The peacock plays a role in ancient Greek mythology as the symbol of the goddess Hera, the consort of Zeus. Originally from India, where they were symbolic of royalty, they were later brought to ancient Babylon by Indian traders many centuries ago.
Like many things, the peacock and its symbolism came to ancient Greece from Babylon — but they took on a Greek provenance when they became a symbol of the goddess Hera, whose chariot they pulled.
Hera, the goddess of the stars and skies, was not only the sister but the wife of the Greek god Zeus, the king of all the gods on Mount Olympus.
Peacocks pulled chariot of Hera, got their “eyes” from Argos
But she had longstanding problems with Zeus as his eye was known to wander, putting it mildly. He soon became interested in a priestess of Hera’s called Io, who was guarded by Hera’s own servant, an enormous giant with one hundred eyes known as Argos Panoptis.
In order to possess the woman, Zeus ordered that Argus be killed; however, before this could happen, Hera immortalized her faithful watchman by turning his one hundred eyes into the spectacular “eyes” on the tail of a peacock.
In the version of the myth told in “Prometheus Bound” Io initially rejected Zeus’ advances, until her father threw her out of his house on the advice of oracles. According to some stories, Zeus then turned Io into a heifer in order to hide her from his wife; others maintain that Hera herself transformed Io.
Many versions of peacock story in Greek mythology
In the version of the story in which Zeus transformed Io, the deception failed, and Hera begged Zeus to give her the heifer as a present, which, having no reason to refuse, he did. Hera then sent Argus Panoptis to watch over Io and prevent Zeus from visiting her, so Zeus sent Hermes to distract and eventually slay Argus.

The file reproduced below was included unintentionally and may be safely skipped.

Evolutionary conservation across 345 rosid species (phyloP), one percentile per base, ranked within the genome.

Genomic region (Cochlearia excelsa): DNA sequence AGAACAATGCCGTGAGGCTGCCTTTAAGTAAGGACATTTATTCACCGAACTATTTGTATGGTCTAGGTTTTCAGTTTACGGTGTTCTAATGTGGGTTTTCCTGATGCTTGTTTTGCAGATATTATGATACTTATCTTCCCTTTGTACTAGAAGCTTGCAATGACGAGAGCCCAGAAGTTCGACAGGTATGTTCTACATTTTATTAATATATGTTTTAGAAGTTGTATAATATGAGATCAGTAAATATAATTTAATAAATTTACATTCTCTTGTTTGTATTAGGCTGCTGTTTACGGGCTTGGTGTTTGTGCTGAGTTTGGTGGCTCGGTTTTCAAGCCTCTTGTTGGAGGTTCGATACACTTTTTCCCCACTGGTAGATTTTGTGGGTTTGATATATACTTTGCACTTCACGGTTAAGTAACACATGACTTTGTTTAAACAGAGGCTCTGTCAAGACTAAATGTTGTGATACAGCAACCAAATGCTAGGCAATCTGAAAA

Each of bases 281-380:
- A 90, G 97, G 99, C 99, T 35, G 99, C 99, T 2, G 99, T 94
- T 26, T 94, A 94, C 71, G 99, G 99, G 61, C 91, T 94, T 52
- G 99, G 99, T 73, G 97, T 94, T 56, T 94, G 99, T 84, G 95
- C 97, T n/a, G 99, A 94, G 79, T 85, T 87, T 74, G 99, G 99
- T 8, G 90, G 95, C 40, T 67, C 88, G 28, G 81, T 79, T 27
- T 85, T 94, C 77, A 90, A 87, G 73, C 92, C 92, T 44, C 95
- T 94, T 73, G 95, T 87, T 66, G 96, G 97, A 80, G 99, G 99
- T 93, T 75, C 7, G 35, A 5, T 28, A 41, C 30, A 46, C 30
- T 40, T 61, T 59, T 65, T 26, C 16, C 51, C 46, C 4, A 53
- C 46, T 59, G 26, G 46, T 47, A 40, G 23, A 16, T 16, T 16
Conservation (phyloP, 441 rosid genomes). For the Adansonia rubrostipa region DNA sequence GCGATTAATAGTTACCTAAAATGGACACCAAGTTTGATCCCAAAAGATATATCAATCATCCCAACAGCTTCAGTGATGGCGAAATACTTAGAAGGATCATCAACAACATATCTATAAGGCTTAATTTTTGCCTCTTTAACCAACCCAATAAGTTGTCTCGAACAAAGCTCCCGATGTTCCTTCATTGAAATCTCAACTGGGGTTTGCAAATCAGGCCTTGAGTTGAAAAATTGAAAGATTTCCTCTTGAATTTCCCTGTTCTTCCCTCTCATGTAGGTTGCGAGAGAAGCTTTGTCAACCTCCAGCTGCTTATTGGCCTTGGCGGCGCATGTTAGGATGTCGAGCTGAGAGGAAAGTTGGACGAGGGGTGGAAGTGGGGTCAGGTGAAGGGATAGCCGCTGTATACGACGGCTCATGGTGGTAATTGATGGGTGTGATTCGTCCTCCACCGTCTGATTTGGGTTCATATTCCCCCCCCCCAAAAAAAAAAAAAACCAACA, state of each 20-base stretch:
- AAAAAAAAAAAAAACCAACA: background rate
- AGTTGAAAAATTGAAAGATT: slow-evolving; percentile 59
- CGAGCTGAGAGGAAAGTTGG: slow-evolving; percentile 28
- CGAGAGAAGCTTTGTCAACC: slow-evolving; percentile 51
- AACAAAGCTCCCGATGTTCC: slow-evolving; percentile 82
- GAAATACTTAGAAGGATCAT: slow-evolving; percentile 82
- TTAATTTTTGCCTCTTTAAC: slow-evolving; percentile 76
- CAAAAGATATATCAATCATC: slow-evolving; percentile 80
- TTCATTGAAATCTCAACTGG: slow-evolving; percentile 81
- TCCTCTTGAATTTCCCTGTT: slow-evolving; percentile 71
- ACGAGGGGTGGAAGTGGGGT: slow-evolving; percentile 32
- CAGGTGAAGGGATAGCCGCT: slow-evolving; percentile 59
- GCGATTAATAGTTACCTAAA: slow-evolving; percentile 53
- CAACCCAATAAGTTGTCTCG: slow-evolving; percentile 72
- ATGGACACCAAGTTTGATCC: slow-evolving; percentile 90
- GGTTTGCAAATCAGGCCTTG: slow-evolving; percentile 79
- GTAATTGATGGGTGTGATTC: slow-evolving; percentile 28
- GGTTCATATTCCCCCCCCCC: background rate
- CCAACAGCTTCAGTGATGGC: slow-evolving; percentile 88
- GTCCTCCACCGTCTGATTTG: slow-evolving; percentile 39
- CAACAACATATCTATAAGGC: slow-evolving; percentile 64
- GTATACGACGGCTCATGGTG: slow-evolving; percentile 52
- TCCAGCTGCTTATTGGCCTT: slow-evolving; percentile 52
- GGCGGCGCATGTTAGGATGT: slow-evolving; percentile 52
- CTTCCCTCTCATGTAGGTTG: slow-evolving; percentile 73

According to the Roman writer Ovid, he did so by first lulling him to sleep by playing the panpipes and telling stories. Zeus freed Io, who was still in the form of a heifer.
The peacock perhaps featured so prominently in story and mythology because it was seen by many cultures as a symbol of immortality; the ancients believed that its flesh did not decay, even after death.
The bird also completely replaced its feathers each year, adding to the concept of renewal and resurrection with which it was associated, to which even early Christians paid homage in their iconography.
Peacock turned into woman who married Adonis in ancient Greek myth of Erinona
The spectacularly beautiful peacock also featured in another Greek myth, involving Athena, Adonis and Artemis, along with Zeus and Hera.
This legend is of the Cypriot girl known as Erinona. Erinona and Adonis were the victims of the rivalry of the gods, who clashed with each other in their continual power plays. The goddesses Athena and Artemis themselves admired the mortal girl Erinona for her wisdom and purity. Aphrodite, angry that the girl did not honor her as well, tried to make Zeus fall in love with her.